As with the other four mentored kids, Boulie will follow up on our schooling year after year. Sometimes she will invite me to her house to continue talking and working on practical skills. But when I reached the 5th grade, she noticed I was not attending my Saturday morning practical skills class. My father had me help at his general store instead – he said that I was old enough and so must help.  I wasn’t happy about working in the store while my friends were in class, and neither was my mother. Boulie understood, and said: ‘Don’t worry, I will not let him ruin your schooling when you’re about to finish primary school.’ She tried to persuade my father, but he continued taking me to the shop. She asked some community elders to talk to him, but he still refused. She decided that every Saturday she would go to the shop and get me to bring to class.  The first few Saturdays, my father was angry, but did not confront her. She continued every Saturday until everyone knew what was going on at my father’s store. Finally came the Saturday that my father left to go to his store without asking me to come with him. I knew that Boulie and I had won the battle and I ran to her house to tell her. Since that day, I have never missed a mentoring class, and my father isn’t angry with Boulie anymore as he sees me succeeding in school. I give thanks to God and thanks to RAIN for this mentoring program. Even if I attend college in Tillaberi, I will still benefit from Boulie’s advice whenever I come home for the holidays until I become a teacher. That is what I want to be when I grow up.”  

Your support gives Fatima and Boulie the courage to makes dreams come true. Thank you!

Boulie with her mentored students
Boulie with her mentored students

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Mentors in Arlit
Mentors in Arlit

This October, Bess visited a group of our mentors in Arlit to see how our mentoring programs were starting out in the new school year.

RAIN’s mentoring and scholarship program has succeeded beyond our hopes, in ways we never imagined.  Most of the women in this rural African region are illiterate, yet they come to school each week to encourage their girls to stay in school and to succeed. They teach traditional crafts, which offer future earning opportunities for the girls. The surprise was that the experience motivated the mentors to become literate.  In response, RAIN has offered bi-lingual literacy classes to the mentors, who are jumping in with flying colors.

How to make an education program self-sustaining? The mentors love the program; they readily agreed to earn, with RAIN’s help, money to buy their own materials for the craft classes. This is a nomadic region of herders.  The women told us that if RAIN bought them some starter goats, they would keep a herd to support the program and help them out, too. 

A year later, we find that the goats are thriving and multiplying. The women keep the female goats for milk and cheese for their families, and sell the males to generate money to pay for their practical skills materials.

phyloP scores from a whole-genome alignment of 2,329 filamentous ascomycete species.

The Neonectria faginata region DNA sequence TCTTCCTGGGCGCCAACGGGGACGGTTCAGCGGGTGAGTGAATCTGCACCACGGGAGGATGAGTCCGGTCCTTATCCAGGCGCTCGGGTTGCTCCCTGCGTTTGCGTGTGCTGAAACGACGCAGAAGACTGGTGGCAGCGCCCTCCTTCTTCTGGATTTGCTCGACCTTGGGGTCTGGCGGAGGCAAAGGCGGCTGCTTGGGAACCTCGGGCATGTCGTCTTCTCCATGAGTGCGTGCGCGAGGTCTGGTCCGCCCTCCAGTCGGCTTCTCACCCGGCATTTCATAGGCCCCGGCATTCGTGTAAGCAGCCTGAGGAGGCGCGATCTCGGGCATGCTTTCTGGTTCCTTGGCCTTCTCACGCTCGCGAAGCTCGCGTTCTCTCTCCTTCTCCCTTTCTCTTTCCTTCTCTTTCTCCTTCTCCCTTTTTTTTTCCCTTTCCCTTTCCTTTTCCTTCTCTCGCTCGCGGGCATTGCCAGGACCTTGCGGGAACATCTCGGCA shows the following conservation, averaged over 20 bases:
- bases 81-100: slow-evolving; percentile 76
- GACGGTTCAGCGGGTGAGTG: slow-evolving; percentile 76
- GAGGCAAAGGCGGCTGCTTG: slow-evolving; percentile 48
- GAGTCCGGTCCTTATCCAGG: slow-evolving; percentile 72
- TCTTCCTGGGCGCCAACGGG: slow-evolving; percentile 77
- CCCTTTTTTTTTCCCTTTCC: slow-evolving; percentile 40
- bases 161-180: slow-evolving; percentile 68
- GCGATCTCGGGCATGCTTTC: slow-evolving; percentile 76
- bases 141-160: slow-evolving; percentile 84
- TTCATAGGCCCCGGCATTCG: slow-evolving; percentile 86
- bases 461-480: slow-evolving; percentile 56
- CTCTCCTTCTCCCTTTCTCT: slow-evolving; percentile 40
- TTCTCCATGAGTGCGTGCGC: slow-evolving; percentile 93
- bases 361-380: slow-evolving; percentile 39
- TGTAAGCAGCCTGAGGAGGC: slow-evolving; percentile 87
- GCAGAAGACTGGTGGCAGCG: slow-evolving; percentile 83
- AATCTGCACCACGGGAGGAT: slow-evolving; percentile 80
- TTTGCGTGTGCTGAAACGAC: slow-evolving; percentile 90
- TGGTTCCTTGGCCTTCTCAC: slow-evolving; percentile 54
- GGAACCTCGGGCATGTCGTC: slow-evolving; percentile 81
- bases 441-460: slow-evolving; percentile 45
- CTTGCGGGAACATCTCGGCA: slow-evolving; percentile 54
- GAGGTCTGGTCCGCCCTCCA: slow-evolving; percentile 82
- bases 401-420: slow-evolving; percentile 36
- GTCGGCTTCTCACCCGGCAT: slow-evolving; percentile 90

Stories like these show us that with committed and motivated partners, education can be self-supporting! Education is a long-term goal --- we are committed to seeing these girls through school for as long as they can attend. 

It costs $2,500 to develop a cooperative enterprise, such as herding, with each group of 20 mentors.  That’s $125 to give six school girls a leg up and support 20 dedicated mentors. We call that a great return on a great investment!  We’re so grateful to be sharing these exciting success stories, which wouldn’t happen without you.

Mentors learning animal husbandry techniques
Mentors learning animal husbandry techniques
Practical skills give girls earning power.
Practical skills give girls earning power.
Mentors in class.
Mentors in class.
Mentors in Iferouane
Mentors in Iferouane

Last fall, RAIN set out on a mission to train 25 mentors in the villages of Iferouane, Ingui and Gougaram about the most common diseases in their communities, good hygiene practices, raising awareness among the students and their parents about disease prevention, and spotting signs of illness for treatment as a pilot project in health education.  We're happy to report that since the project began, big strides have been achieved in our partner communities! 

  • Mentors in all three communities are now able to recognize early symptoms and are referring students for treatment and following up with parents.
  • Parents are increasingly bringing their children for treatment at first signs of illness.
  • School attendance has increased 16%-18% from last year. Since health services for children have been provided free of charge, families use the system, so that a child who is ill can avoid missing school for long periods. 
  • Health and hygiene practices by the students have greatly improved.
  • Within six months, the project raised awareness about health issues for more than 2,000 people and provided free medical care to 700 nomadic students. 

These accomplishments are especially significant when compared to just a few years ago, when nearby conflict debilitated the local health and education systems. Beyond the benefits of prevention and care, this project has helped bring things back to normalcy. Health can be a major obstacle to children attending school - with your help, RAIN plans to continue the education and care of mentors, children and their families alike to clear the way for healthy and educated nomadic communities! 

Mentor Hawa with student in Iferouane
Mentor Hawa with student in Iferouane
Clinic with medicines in Gougaram
Clinic with medicines in Gougaram

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Organization Information

Rain for the Sahel and Sahara

Location: Portsmouth, New Hampshire - USA
Website: http:/​/​www.rain4sahara.org
Project Leader:
Whitney Fleming
Manager Communications & Projects
Portsmouth, NH United States